Daf Yomi

For the week ending 11 December 2004 / 28 Kislev 5765

Meilah - Kinim - Tamid 22-28

by Rabbi Mendel Weinbach zt'l
The Color of HeavenArtscroll

The Seven Sounds

While the ram is alive, points out Rabbi Yehoshua, it emits only a single sound. When it is dead its bodily parts can be utilized for instruments that can produce seven sounds.

Two of those instruments which were made from the horns were the trumpets blown in the Beit Hamikdash.

This raises a problem because G-d commanded Moshe "Make for yourself two trumpets of silver" (Bamidbar 10:2) and we find in Mesechta Menachot (28a) that they can be made only from silver. How then can the horns of the ram qualify?

A number of resolutions are offered by the commentaries:

  1. The trumpets mentioned in the Torah refer to those which were used by Moshe to assemble the people for their travels in the wilderness. Only those had to be made strictly from silver, a limitation which did not apply to the trumpets used in later generations in the Sanctuary.
  2. There were two sets of trumpets. Those used by the kohanim had to be of silver, while those used by the leviim to serenade the offering of the sacrifices could be made of ram horns as well.
  3. The trumpet mentioned here is actually the shofar which was blown on Rosh Hashana and had to be from the horn of an animal. It is called a trumpet because the gemara elsewhere (Succah 34a) points out that people became accustomed to calling a "trumpet" a "shofar".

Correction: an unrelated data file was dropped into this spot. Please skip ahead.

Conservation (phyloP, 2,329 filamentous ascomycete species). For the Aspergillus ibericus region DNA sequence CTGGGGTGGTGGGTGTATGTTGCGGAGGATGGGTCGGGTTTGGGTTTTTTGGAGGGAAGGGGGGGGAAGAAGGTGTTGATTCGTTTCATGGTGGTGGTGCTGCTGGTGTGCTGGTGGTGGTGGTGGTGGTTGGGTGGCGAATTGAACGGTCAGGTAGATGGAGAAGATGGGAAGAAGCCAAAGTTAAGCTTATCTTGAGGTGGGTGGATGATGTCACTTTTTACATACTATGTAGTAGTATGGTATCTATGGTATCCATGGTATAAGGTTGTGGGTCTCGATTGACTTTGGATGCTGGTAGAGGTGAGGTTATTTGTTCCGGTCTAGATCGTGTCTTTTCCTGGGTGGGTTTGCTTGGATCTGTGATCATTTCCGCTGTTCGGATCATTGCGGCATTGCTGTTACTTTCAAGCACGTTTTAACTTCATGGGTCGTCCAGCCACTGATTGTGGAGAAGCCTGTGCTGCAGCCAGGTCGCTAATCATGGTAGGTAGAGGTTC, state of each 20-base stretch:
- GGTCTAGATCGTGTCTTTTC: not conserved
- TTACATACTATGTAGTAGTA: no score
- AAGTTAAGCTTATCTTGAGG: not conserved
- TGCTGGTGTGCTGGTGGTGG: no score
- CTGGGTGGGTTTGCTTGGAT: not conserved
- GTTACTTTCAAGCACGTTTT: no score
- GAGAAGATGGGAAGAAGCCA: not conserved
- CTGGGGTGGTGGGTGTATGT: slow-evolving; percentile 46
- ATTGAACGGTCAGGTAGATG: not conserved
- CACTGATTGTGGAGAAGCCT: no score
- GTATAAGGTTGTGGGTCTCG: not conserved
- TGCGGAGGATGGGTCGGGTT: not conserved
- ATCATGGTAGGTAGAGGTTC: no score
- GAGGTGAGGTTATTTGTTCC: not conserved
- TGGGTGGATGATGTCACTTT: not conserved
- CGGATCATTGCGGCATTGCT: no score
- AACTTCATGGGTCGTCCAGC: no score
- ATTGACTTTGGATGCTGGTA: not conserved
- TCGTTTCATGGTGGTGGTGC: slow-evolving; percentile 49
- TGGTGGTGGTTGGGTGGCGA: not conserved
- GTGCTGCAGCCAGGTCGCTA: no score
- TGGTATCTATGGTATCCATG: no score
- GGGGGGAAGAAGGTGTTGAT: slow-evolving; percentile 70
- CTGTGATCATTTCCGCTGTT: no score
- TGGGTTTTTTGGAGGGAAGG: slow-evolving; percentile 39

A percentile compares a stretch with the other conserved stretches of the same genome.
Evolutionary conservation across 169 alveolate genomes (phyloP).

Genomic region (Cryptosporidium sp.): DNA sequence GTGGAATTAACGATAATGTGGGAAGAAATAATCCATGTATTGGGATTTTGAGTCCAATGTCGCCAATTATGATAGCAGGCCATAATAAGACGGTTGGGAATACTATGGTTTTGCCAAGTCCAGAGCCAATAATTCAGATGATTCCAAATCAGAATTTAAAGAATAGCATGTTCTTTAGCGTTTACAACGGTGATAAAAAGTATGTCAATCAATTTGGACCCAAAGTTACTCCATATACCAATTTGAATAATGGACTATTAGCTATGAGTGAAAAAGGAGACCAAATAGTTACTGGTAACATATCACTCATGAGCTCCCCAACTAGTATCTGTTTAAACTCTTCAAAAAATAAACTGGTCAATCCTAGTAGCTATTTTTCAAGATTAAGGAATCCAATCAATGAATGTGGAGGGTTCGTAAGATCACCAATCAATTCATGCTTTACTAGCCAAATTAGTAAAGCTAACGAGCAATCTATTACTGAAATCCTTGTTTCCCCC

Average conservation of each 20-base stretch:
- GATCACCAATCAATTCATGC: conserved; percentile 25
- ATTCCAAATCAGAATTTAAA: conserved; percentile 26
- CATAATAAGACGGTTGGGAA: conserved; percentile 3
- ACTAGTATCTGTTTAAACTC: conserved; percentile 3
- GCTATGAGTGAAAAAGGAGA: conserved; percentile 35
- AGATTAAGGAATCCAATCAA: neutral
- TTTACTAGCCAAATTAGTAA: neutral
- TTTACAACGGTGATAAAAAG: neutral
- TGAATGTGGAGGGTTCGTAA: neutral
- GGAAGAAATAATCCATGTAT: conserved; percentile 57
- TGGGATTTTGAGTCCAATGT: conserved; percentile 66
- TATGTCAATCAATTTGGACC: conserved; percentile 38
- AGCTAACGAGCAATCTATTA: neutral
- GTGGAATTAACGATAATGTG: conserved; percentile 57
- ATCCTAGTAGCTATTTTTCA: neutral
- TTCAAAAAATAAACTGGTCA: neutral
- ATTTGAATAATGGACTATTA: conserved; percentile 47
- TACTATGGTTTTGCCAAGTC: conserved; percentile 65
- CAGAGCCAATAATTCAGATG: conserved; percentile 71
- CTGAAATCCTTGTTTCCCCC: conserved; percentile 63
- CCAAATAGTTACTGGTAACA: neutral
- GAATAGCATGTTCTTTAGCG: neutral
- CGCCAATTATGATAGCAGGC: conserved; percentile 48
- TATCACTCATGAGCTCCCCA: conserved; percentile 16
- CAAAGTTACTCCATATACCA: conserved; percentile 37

• Kinim 25a

Honor Guards of the Holy Palace

The kohanim and the leviim had a very special responsibility in the Beit Hamikdash, which is the subject of the first part of this mesechta. In addition to their duties such as offering sacrifices and playing music they had to serve as guards.

"And they will join you," said G-d to Aharon, about the members of his tribe, "and they shall stand guard at the Sanctuary." (Bamidbar 18:4)

What were they guarding against?

Sefer Hachinuch explains that they were not guarding against any enemy threat. Their mission was to add dignity to the Beit Hamikdash. Reiterating a concept on which he elaborated in his discussion of the mitzvah of building a Sanctuary, the author stresses the impact which this House of G-d would have on a Jew who enters it if it is guarded in the manner that the palace of an earthly king is guarded. Here is how he puts it:

"When we enter it to pray and beg for forgiveness from the Master of All, our hearts will quickly be tempered towards repentance."

He also quotes the words of our Talmudic Sages in explaining the role of honor guards not concerned about an invading enemy.

"A palace without guards cannot be compared to a palace with guards."

  • Tamid 27b

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